THE SURVIVING QUESTIONS
1. IN ONE SENTENCE, HOW WOULD YOU DEFINE WHAT YOU DO?
That’s a big question! Where do we start? From the Whys? No, there’s no why…I do this because I’ve always done it, as a boy I thought of work as a self-realisation, something that one wants to feel in his own head. I do not make much distinction between working and the holiday time. I do not have “hobbies”, what I do every day has being done because I hope to make a living from it – with little results – though I do this job because I like working independently. Is not so much to do the job but it’s how you do it. I always thought that I could never do an employment job in a company where you perform repetitive tasks: it would kill me. With all due respect to those who do. The decision to work the leather is due to the fact that it is a material that lends itself to being manipulated, in the sense that the more you work on it, the more it changes, a bit like with the wood: the more you handle it, the more you leave traces of your work. The older it gets, the better it looks: exactly the opposite of us-humans. But I must add that it is not always so profitable to work at home. When you work at home it looks like you always work but in reality you don’t really!
2. WHAT DID YOU LEARN THANKS TO YOUR HANDS?
I have to thank my hands, because thanks to them I earned a living. They allowed me to make a better life for my dears. I learned to survive. I have always worked, I had an idiosyncrasy for school, it gave me rash! But thanks to my hands I have survived, I made my own home, what I need the most I can make it by myself. I found a great similarity between different crafts, in terms of mental mechanisms, such as the mason and the goldsmith: they’re not one thing only, they are a mix of many other things. In Italy we took this for granted for a long time when in fact one of the most important things in Italy is the result of mixing, there is no such thing as “Italian” – take the pizza which is unleavened bread that they eat in the Middle East, the tomatoes come from Americas, the coffee comes from Ethiopia. So what is it that you sell as Italian? It is the ability to put together different things, everybody came to Italy, everybody! We often worry about defending nationality, language, crafts. To defend a craft it is necessary to disseminate it, do not close the doors!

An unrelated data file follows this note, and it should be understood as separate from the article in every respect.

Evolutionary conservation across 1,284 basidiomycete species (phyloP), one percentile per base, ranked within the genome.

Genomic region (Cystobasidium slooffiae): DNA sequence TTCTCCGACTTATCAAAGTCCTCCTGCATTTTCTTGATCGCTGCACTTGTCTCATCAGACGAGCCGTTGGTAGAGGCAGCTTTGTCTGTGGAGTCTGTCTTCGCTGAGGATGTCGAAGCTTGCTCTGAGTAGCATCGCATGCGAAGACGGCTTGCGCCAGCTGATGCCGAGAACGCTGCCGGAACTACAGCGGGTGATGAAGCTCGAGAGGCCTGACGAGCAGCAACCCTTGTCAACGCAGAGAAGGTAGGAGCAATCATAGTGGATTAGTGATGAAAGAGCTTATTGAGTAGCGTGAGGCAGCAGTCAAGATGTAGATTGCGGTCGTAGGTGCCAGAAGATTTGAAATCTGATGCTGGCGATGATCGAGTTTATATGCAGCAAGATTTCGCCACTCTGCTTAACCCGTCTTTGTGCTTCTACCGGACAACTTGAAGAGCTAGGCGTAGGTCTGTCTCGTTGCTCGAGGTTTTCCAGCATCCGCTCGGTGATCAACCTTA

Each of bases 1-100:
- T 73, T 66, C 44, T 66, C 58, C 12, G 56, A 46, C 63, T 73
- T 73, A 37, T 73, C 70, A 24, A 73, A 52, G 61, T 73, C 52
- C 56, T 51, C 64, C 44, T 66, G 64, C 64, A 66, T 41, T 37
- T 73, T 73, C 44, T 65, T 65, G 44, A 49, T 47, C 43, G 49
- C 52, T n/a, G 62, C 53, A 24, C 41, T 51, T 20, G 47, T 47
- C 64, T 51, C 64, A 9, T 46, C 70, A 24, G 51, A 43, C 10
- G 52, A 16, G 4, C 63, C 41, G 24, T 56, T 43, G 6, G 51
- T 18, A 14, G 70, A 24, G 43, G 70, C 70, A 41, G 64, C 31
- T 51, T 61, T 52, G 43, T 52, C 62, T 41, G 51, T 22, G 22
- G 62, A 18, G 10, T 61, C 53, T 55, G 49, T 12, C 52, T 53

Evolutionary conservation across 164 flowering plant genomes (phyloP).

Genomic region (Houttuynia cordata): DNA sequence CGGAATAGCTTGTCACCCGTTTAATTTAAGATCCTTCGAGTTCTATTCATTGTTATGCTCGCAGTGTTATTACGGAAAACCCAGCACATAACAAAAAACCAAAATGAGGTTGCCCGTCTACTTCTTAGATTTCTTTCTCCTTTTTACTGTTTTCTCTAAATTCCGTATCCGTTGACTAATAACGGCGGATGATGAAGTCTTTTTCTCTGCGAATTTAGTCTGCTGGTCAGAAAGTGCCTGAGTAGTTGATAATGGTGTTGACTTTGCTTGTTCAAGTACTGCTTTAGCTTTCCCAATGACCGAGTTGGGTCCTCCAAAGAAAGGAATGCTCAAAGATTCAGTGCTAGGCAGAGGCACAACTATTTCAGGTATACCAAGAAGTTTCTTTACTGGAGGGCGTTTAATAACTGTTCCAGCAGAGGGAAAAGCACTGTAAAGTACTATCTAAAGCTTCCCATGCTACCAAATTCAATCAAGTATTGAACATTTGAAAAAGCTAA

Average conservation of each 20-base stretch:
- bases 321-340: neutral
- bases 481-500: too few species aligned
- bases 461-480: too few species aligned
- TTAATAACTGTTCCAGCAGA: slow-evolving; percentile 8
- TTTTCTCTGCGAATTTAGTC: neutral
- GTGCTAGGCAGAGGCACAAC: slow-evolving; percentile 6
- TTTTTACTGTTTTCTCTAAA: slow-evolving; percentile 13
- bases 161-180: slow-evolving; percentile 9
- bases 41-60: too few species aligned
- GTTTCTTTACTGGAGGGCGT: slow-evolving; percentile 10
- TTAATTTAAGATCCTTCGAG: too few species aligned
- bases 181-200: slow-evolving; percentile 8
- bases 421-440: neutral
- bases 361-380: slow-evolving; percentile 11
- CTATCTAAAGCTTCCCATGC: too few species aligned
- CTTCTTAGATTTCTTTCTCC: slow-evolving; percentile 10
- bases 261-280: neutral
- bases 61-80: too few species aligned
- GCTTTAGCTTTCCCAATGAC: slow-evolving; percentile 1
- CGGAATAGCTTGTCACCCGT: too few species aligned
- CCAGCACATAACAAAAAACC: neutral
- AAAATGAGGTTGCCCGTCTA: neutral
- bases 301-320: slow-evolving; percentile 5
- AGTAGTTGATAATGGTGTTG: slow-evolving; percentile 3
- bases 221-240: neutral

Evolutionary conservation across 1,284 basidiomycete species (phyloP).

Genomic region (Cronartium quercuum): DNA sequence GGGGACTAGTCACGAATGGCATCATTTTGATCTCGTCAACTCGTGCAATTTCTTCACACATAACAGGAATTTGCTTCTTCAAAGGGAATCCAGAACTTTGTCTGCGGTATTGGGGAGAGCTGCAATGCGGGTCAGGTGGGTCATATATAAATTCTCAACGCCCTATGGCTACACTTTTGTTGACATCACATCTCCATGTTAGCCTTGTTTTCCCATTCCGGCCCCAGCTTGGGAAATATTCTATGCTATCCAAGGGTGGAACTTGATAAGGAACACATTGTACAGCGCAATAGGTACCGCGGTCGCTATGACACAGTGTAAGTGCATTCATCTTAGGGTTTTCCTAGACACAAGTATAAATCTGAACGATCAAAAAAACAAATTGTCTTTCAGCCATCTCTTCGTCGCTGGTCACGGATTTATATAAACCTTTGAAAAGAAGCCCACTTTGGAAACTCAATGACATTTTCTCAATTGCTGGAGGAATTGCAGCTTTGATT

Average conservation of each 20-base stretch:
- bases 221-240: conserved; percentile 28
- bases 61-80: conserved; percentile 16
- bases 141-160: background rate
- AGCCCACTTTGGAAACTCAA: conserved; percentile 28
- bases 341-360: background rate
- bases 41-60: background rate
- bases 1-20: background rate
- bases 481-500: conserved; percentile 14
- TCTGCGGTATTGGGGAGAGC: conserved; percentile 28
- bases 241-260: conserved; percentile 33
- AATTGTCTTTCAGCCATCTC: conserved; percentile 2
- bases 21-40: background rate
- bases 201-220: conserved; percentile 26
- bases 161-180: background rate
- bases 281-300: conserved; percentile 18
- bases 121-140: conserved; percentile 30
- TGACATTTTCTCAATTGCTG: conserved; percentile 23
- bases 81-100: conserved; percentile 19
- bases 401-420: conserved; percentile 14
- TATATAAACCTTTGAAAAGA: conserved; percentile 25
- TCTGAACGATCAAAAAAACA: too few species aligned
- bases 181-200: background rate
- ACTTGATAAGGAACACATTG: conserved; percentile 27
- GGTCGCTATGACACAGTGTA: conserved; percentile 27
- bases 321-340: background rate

3. IF YOU HAD TO SUGGEST A TEENAGER TO FOLLOW YOUR PATH, WHAT WOULD YOU SAY?
You see, in Italy we have done a lot of damage, in the sense that the Italian youth is very different from the ones in other parts of the world. In the last few decades we are passing the message that working is for stupids, that having this sort of interests does not pay off, that is rather more profitable to be a “velino” or “velina”, and we sent out this message through all the mass media: all that really matters is to make money as quickly as possible. But this is no kids fault. So the first thing I would tell to a teenager is: you take your passport and go see the world for three years, and when you get back we’ll talk again. Luckily the world is much better than we are led to believe but to understand it you have to see it before your eyes.
Generally speaking, to undertake a job like mine, my advice is to make a boy fall in love with life, for others, for time, because the time could be a big enemy. Our society is evolving in only two directions: miniaturization and acceleration of time.
In a sense, a you should be a little conservative: you need to have love for objects. How can you fall in love with something that lasts a week and then you throw it? What do you fall in love with? A suggestion? Or for the purchase-orgasm? This may seem off the topic we are talking about but how do you talk about skill, hands, craftsmanship when you don’t have the opportunity to appreciate what we have?
THE SURVIVING STORY
The traditional handmade work of Stefano Parrini comes from his experiences developped in the saddlery and his passions for voyages, adventures and trips. All the objects he mostly produces are knapsacks, bags, folders and other manufactured articles used everyday or for a long journey or trips. Faithful to the saddlery traditions, his handmade&handsewn objects with waxed yarn are complitely worked using exclusively tanned vegetable leather. All metal parts are made of casted brass. The wearability and the armony of appearances create a unique example that needs some working days to be completed and to became a strong handmade object that lasts in time. In opposition with the throwaway culture that depreciates the relationship between the object and his owner, Stefano Parrini’s creations like knapsacks or bags, give evidence and memory to the shared experiences, they bring their signs, they change in time ,but, they cherish the power of their owner’s experiences. It looks like a crazy thing nowadays but he knows that in all cultures was mentioned the strong relationship between people and the playing role of their objects. This is Stefano Parrini’s work philosophy.